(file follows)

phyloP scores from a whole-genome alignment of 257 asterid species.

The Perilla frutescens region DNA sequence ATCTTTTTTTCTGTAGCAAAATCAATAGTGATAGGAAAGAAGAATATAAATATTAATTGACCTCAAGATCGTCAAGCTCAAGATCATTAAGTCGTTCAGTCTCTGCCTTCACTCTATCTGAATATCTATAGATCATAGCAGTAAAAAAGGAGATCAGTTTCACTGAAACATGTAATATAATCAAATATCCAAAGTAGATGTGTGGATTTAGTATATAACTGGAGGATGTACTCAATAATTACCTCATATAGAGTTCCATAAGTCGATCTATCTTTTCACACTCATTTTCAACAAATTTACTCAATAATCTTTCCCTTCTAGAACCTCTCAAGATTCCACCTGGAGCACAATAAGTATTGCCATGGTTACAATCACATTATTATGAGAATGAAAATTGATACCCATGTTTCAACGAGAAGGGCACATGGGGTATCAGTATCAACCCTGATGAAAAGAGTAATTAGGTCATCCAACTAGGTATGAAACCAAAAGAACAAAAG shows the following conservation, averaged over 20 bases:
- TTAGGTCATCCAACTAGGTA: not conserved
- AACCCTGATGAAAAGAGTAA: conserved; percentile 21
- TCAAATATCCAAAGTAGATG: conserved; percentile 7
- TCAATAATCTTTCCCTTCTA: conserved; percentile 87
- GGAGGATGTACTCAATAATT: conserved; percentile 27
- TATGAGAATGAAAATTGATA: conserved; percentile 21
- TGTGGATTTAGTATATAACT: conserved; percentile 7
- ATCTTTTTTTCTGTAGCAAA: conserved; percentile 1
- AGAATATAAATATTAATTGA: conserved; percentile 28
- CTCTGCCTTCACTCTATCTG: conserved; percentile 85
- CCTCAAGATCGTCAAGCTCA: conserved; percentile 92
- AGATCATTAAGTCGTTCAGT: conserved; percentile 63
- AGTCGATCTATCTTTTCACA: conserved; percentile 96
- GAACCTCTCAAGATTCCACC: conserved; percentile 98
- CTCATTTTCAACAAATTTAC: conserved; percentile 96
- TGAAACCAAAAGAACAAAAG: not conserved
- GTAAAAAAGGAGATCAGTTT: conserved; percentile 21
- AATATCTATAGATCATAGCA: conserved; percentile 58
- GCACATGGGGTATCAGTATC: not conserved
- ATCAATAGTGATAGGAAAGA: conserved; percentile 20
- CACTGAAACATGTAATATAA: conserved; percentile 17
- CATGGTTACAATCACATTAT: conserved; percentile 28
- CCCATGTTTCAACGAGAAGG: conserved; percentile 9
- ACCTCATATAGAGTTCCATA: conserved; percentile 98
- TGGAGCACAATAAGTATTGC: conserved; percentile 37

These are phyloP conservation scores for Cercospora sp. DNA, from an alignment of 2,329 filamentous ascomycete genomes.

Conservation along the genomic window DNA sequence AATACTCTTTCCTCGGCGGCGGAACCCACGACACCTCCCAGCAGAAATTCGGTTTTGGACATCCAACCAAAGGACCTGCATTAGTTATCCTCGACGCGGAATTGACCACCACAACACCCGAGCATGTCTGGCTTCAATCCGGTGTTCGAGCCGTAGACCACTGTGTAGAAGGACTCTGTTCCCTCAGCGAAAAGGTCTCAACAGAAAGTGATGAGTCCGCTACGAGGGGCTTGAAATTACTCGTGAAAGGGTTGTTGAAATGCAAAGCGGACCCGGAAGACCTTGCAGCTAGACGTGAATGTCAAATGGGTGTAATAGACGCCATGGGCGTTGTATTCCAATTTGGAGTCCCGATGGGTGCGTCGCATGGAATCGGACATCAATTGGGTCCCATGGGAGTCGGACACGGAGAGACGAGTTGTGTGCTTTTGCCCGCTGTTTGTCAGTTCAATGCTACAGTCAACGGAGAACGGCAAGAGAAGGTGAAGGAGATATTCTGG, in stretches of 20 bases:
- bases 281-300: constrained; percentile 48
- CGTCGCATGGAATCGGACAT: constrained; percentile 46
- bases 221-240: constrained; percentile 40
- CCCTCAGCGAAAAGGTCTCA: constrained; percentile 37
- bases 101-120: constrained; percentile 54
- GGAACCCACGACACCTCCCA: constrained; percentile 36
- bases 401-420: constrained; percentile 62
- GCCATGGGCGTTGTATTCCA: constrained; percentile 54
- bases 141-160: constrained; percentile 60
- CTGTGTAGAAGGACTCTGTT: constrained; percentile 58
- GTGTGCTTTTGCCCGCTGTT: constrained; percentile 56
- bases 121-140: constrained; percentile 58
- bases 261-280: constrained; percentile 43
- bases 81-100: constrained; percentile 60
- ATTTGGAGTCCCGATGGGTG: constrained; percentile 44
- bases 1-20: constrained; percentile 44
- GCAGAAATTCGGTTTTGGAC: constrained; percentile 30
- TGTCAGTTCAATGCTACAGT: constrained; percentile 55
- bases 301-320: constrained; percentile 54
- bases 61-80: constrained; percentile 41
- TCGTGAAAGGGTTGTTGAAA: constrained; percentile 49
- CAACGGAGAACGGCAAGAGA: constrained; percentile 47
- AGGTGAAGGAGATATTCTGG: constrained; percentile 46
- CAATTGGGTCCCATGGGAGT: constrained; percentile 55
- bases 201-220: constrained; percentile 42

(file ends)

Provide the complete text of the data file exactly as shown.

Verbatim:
phyloP scores from a whole-genome alignment of 257 asterid species.

The Perilla frutescens region DNA sequence ATCTTTTTTTCTGTAGCAAAATCAATAGTGATAGGAAAGAAGAATATAAATATTAATTGACCTCAAGATCGTCAAGCTCAAGATCATTAAGTCGTTCAGTCTCTGCCTTCACTCTATCTGAATATCTATAGATCATAGCAGTAAAAAAGGAGATCAGTTTCACTGAAACATGTAATATAATCAAATATCCAAAGTAGATGTGTGGATTTAGTATATAACTGGAGGATGTACTCAATAATTACCTCATATAGAGTTCCATAAGTCGATCTATCTTTTCACACTCATTTTCAACAAATTTACTCAATAATCTTTCCCTTCTAGAACCTCTCAAGATTCCACCTGGAGCACAATAAGTATTGCCATGGTTACAATCACATTATTATGAGAATGAAAATTGATACCCATGTTTCAACGAGAAGGGCACATGGGGTATCAGTATCAACCCTGATGAAAAGAGTAATTAGGTCATCCAACTAGGTATGAAACCAAAAGAACAAAAG shows the following conservation, averaged over 20 bases:
- TTAGGTCATCCAACTAGGTA: not conserved
- AACCCTGATGAAAAGAGTAA: conserved; percentile 21
- TCAAATATCCAAAGTAGATG: conserved; percentile 7
- TCAATAATCTTTCCCTTCTA: conserved; percentile 87
- GGAGGATGTACTCAATAATT: conserved; percentile 27
- TATGAGAATGAAAATTGATA: conserved; percentile 21
- TGTGGATTTAGTATATAACT: conserved; percentile 7
- ATCTTTTTTTCTGTAGCAAA: conserved; percentile 1
- AGAATATAAATATTAATTGA: conserved; percentile 28
- CTCTGCCTTCACTCTATCTG: conserved; percentile 85
- CCTCAAGATCGTCAAGCTCA: conserved; percentile 92
- AGATCATTAAGTCGTTCAGT: conserved; percentile 63
- AGTCGATCTATCTTTTCACA: conserved; percentile 96
- GAACCTCTCAAGATTCCACC: conserved; percentile 98
- CTCATTTTCAACAAATTTAC: conserved; percentile 96
- TGAAACCAAAAGAACAAAAG: not conserved
- GTAAAAAAGGAGATCAGTTT: conserved; percentile 21
- AATATCTATAGATCATAGCA: conserved; percentile 58
- GCACATGGGGTATCAGTATC: not conserved
- ATCAATAGTGATAGGAAAGA: conserved; percentile 20
- CACTGAAACATGTAATATAA: conserved; percentile 17
- CATGGTTACAATCACATTAT: conserved; percentile 28
- CCCATGTTTCAACGAGAAGG: conserved; percentile 9
- ACCTCATATAGAGTTCCATA: conserved; percentile 98
- TGGAGCACAATAAGTATTGC: conserved; percentile 37

These are phyloP conservation scores for Cercospora sp. DNA, from an alignment of 2,329 filamentous ascomycete genomes.

Conservation along the genomic window DNA sequence AATACTCTTTCCTCGGCGGCGGAACCCACGACACCTCCCAGCAGAAATTCGGTTTTGGACATCCAACCAAAGGACCTGCATTAGTTATCCTCGACGCGGAATTGACCACCACAACACCCGAGCATGTCTGGCTTCAATCCGGTGTTCGAGCCGTAGACCACTGTGTAGAAGGACTCTGTTCCCTCAGCGAAAAGGTCTCAACAGAAAGTGATGAGTCCGCTACGAGGGGCTTGAAATTACTCGTGAAAGGGTTGTTGAAATGCAAAGCGGACCCGGAAGACCTTGCAGCTAGACGTGAATGTCAAATGGGTGTAATAGACGCCATGGGCGTTGTATTCCAATTTGGAGTCCCGATGGGTGCGTCGCATGGAATCGGACATCAATTGGGTCCCATGGGAGTCGGACACGGAGAGACGAGTTGTGTGCTTTTGCCCGCTGTTTGTCAGTTCAATGCTACAGTCAACGGAGAACGGCAAGAGAAGGTGAAGGAGATATTCTGG, in stretches of 20 bases:
- bases 281-300: constrained; percentile 48
- CGTCGCATGGAATCGGACAT: constrained; percentile 46
- bases 221-240: constrained; percentile 40
- CCCTCAGCGAAAAGGTCTCA: constrained; percentile 37
- bases 101-120: constrained; percentile 54
- GGAACCCACGACACCTCCCA: constrained; percentile 36
- bases 401-420: constrained; percentile 62
- GCCATGGGCGTTGTATTCCA: constrained; percentile 54
- bases 141-160: constrained; percentile 60
- CTGTGTAGAAGGACTCTGTT: constrained; percentile 58
- GTGTGCTTTTGCCCGCTGTT: constrained; percentile 56
- bases 121-140: constrained; percentile 58
- bases 261-280: constrained; percentile 43
- bases 81-100: constrained; percentile 60
- ATTTGGAGTCCCGATGGGTG: constrained; percentile 44
- bases 1-20: constrained; percentile 44
- GCAGAAATTCGGTTTTGGAC: constrained; percentile 30
- TGTCAGTTCAATGCTACAGT: constrained; percentile 55
- bases 301-320: constrained; percentile 54
- bases 61-80: constrained; percentile 41
- TCGTGAAAGGGTTGTTGAAA: constrained; percentile 49
- CAACGGAGAACGGCAAGAGA: constrained; percentile 47
- AGGTGAAGGAGATATTCTGG: constrained; percentile 46
- CAATTGGGTCCCATGGGAGT: constrained; percentile 55
- bases 201-220: constrained; percentile 42